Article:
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THE LAST SLICE: The (sleepless) secrets of parenthood

There are lots of little secrets about being a parent that no one tells you about - until it's too late. Take, for instance, the fact that after the birth of your first child you'll never have a peaceful night's sleep ever again.

Sure, you expect interrupted sleep when they are newborn babies and wake up in need of nourishment or clean clothes. Those you can deal with. Eighteen years (or more) of sleep deprivation, however, can get to a person.

At the very beginning, in those first miraculous days, you are jarred from your peaceful slumber by a tiny, hungry cry at 2 a.m. You dutifully, lovingly and expectantly pull yourself from bed to feed the baby and change a diaper in the dark. You go through the motions, half sleeping.

Soon, it gets to be a routine - you, your baby, wet wipes and the wee hours of the morning.

Just when you come to the point of believing this will never end, you find

yourself wide awake, staring at the clock at 2:28 a.m., because noise - more specifically crying from the baby's room - is nonexistent and you are consumed with worry.

This is only the beginning.

Worrying when your baby finally sleeps through the night is only the first of the millions of things you will find and create to fret about during the next two decades, or more likely for the rest of your life.

Parenting never ends. Kids may grow up and leave the house, but the worry factor remains. You can't stop being a parent; you can't stop worrying - about everything.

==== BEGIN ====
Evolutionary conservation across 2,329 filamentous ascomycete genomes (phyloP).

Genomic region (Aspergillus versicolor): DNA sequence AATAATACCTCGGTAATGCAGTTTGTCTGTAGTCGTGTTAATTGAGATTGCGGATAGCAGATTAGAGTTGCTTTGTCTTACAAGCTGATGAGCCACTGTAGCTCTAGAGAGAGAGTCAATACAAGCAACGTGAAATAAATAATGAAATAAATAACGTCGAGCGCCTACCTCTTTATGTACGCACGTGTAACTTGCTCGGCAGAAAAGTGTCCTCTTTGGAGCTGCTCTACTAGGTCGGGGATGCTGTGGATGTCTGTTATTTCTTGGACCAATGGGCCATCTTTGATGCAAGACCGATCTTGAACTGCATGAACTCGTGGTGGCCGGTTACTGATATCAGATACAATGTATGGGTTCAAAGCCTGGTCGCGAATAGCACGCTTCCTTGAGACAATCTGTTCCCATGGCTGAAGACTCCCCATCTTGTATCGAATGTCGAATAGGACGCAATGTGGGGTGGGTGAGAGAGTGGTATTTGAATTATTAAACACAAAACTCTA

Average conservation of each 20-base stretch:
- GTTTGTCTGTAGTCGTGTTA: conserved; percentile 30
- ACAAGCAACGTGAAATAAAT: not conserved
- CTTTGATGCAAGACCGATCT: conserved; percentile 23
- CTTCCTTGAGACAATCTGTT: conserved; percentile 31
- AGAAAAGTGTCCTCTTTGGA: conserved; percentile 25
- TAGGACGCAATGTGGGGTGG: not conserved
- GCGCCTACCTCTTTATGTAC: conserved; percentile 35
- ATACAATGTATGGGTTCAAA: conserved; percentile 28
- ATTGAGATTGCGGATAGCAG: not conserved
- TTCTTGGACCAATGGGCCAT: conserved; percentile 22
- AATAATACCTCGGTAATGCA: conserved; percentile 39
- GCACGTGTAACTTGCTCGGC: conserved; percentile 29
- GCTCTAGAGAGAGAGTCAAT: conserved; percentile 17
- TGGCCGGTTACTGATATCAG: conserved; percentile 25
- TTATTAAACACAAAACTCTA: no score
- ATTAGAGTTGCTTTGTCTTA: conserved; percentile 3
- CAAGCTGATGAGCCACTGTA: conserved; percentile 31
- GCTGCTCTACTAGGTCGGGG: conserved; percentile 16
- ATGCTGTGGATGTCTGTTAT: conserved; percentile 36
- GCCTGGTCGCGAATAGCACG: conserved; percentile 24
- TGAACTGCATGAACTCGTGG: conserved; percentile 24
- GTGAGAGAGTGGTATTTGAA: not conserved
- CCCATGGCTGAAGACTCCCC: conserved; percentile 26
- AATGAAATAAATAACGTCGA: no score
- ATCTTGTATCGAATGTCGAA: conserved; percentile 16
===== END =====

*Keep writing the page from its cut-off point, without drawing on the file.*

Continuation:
I worry about global warming. And global cooling. And whether my second grader remembered to wear his boots during recess. I worry that my child has too many friends - or maybe not enough. I worry that the kids are too daring - or too cautious. I worry that they will eat too much - or too little. I worry about how we will handle it if they don't make the team - or what will happen if they do. I worry about preschool and college choices. I worry that I won't be here to see them through both. I worry about life insurance premiums, mortgage payments, lunch money and fees for music lessons and football camps. I worry that they won't grow up

well-rounded, well-liked or well-adjusted.

I worry about what I will say if they want a tattoo or to change religions. I worry that I haven't taught them enough about how to do the laundry or how to stay safe in parking lots. I worry about cyber-stalking and stolen cell phones.

I worry about a lingering cough and a lingering boyfriend. I worry that they are getting too little calcium and too much sodium. I worry about violence on TV and in the school hallways. I worry about what the teacher thinks when we forget not only our reading graph and math homework but

to comb our hair in the morning.

I worry that I am too involved - or not involved enough. I worry about allergies, asthma and algebra.

As I lie in bed in the middle of the night, I am overwhelmed by topics worthy of sleep loss: the economy, whether the U.S. will ever reinstate the draft, the price of gas, the price of college, carbon footprints, Bigfoot, the water bill, losing my temper, losing my memory, growing older, my children growing up.

I realize the list will never end. So I roll over and attempt to surrender to sleep, forcing myself to forget anxieties and apprehensions and concentrate on my four children and the myriad things that are actually going right with them - despite my fears. All the worries in the world can't mar the wonder they've brought into my life. Worries? Oh, yeah, they come with the responsibility of parenthood. But so do the joys.

I'd write a column about the joys, but there isn't enough room in this magazine. Or a hundred magazines. That's the truth. Parenthood may not be exactly what I expected. It's more. There have been a few surprises - most of them wonderful.

So I lose a little sleep. What of it?